DAVID BIANCULLI, HOST:
This is FRESH AIR. Last month, Max Roach's 1960 album "We Insist!" was reissued on CD. It also was named to the National Recording Registry, a roster of works deemed culturally, historically or aesthetically significant. Our jazz critic, Kevin Whitehead, says Roach's landmark album scores in all three categories.
(SOUNDBITE OF SONG, "FREEDOM DAY")
ABBEY LINCOLN: (Singing) Whisper. Listen. Whisper. Listen. Whispers say we're free. Rumors flying - must be lying. Can it really be? Can't conceive it, can't believe it, but that's what they say. Slave no longer. Slave no longer. This is Freedom Day. Freedom Day. It's Freedom Day. Throw those shackle and chains away. Everybody that I see says it's really true, we're free
KEVIN WHITEHEAD, BYLINE: Abbey Lincoln in 1960 singing "Freedom Day." Oscar Brown Jr.'s lyric celebrates emancipation and maybe looks ahead to freedoms yet to be secured. The album "We Insist! Max Roach's Freedom Now Suite" epitomizes African American jazz musicians' support for the burgeoning civil rights movement. No equivocating here - the timely cover photo depicts a lunch counter sit-in. And the album begins with a blunt rebuttal to dubious songs where Black narrators pine for the Old South. "Driva'man" presents a slave's-eye-view of plantation living.
(SOUNDBITE OF SONG, "DRIVA'MAN")
LINCOLN: (Singing) Get to work and root that stump. Driva'man will make you jump. Better make your hammer ring. Driva'man will start to swing. Ain't but two things on my mind. Driva'man and quitting time.
WHITEHEAD: Drummer and composer Max Roach gave that song a lopsided five-beat rhythm, where that slammed-out extra beat in every bar suggests the endless drudgery of the work and the crack of the overseer's whip. Guest soloist here is the grand old man of the tenor saxophone, the normally elegant Coleman Hawkins, who catches that rough work song spirit.
(SOUNDBITE OF MAX ROACH'S "DRIVA' MAN")
WHITEHEAD: Coleman Hawkins squeaked a couple of times in that solo. Normally that'd call for a splice or a retake, but Hawkins said, leave the squeaks in. A piece like this shouldn't be too perfect. Repeated mentions of quitting time in Oscar Brown Jr.'s lyric suggest a parallel to modern-day wage slavery. Max Roach's album "We Insist!" cites history to illuminate current realities and not just in the U.S. "All Africa" builds to Abbey Lincoln shoutouts to various sub-Saharan peoples, some involved in their own liberation struggles. A Pan-African percussion trio includes Nigeria's Olatunji and New York's Ray Mantilla.
(SOUNDBITE OF SONG, "ALL AFRICA")
LINCOLN: (Singing) They say it began with a chant and a hum and a black hand laid on a native drum. (Singing in non-English language).
WHITEHEAD: On the album's closing tune, a more limber five-beat rhythm calls back to the slave era, "Driva' Man." The title, "Tears For Johannesburg," connects it with the recent Sharpeville massacre of Black protesters in apartheid South Africa. The horns are Booker Little on trumpet, Walter Benton on tenor sax, and Julian Priester on trombone.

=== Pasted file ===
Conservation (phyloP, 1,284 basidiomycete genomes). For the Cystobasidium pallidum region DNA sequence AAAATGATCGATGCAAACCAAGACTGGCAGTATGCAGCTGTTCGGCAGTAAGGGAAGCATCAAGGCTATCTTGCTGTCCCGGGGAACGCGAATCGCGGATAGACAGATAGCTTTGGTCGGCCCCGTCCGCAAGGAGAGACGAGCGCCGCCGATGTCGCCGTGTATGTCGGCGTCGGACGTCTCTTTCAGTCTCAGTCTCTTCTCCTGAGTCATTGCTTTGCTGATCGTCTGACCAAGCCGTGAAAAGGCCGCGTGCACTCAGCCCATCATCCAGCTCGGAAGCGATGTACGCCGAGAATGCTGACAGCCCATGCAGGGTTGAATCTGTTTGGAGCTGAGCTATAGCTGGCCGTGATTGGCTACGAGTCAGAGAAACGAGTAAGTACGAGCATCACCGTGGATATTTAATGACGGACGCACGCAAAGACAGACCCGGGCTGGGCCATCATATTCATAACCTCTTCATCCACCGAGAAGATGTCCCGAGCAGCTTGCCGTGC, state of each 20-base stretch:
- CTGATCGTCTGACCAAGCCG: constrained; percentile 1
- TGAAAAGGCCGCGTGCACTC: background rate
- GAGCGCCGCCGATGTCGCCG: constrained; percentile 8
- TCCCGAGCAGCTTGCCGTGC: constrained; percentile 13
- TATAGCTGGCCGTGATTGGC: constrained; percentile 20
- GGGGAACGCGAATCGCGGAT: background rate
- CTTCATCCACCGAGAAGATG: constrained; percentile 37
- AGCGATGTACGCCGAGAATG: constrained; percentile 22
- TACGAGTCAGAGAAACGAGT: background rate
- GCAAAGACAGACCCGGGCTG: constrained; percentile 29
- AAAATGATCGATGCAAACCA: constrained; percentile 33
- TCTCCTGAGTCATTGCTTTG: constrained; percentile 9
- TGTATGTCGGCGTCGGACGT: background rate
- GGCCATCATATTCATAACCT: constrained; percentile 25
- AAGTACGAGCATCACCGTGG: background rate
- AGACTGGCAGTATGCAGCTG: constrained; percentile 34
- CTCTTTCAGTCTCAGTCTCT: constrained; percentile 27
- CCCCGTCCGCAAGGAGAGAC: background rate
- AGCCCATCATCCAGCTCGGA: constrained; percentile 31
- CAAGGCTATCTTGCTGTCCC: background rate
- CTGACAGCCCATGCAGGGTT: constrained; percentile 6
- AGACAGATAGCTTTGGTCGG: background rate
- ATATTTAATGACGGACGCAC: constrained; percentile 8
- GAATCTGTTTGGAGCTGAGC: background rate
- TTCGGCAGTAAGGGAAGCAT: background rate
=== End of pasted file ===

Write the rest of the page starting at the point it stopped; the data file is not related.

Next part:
(SOUNDBITE OF MAX ROACH'S "TEARS FOR JOHANNESBURG")
WHITEHEAD: Part of this album's story is how it and Max Roach helped Abbey Lincoln find her own voice as a socially aware singer and songwriter. "We Insist!" is now officially a classic, but on first release, it attracted some negative reviews from folks who thought jazz should stay away from politics, as if political realities hadn't helped shape jazz all along or as if Black musicians' present-day lives were of no concern.
(SOUNDBITE OF SONG, "TRIPTYCH (PRAYER, PROTEST, PEACE)")
WHITEHEAD: Three short pieces for Max Roach and Abbey Lincoln alone reassert the primacy of drums and the voice as political instruments potent enough to be suppressed on antebellum plantations. On "We Insist!" drums and voice, Oscar Brown Jr.'s pointed lyrics and a band that amplifies their message all insist on being heard.
(SOUNDBITE OF MUSIC)
BIANCULLI: Kevin Whitehead is the author of "Play The Way You Feel: The Essential Guide To Jazz Stories On Film." He reviewed the reissue of Max Roach's classic 1960 album, "We Insist! Freedom Now Suite."
On Monday's show - novelist Emma Straub. Her new book, "This Time Tomorrow," is about a 40-year-old woman who is floating through her life and worried about her beloved, ailing father. She wakes up from her birthday to find herself 16 again, back to the year 1996. Straub also owns Books Are Magic, an independent bookstore in Brooklyn, N.Y.
FRESH AIR's executive producer is Danny Miller. Our senior producer today is Roberta Shorrock. Our technical director and engineer is Audrey Bentham, with additional engineering support by Joyce Lieberman and Julian Herzfeld. Our interviews and reviews are produced and edited by Amy Salit, Phyllis Myers, Sam Briger, Lauren Krenzel, Heidi Saman, Therese Madden, Ann Marie Baldonado, Thea Chaloner, Seth Kelley and Joel Wolfram. Our digital media producer is Molly Seavy-Nesper. For Terry Gross, I'm David Bianculli.
(SOUNDBITE OF MUSIC)
NPR transcripts are created on a rush deadline by an NPR contractor. This text may not be in its final form and may be updated or revised in the future. Accuracy and availability may vary. The authoritative record of NPR’s programming is the audio record.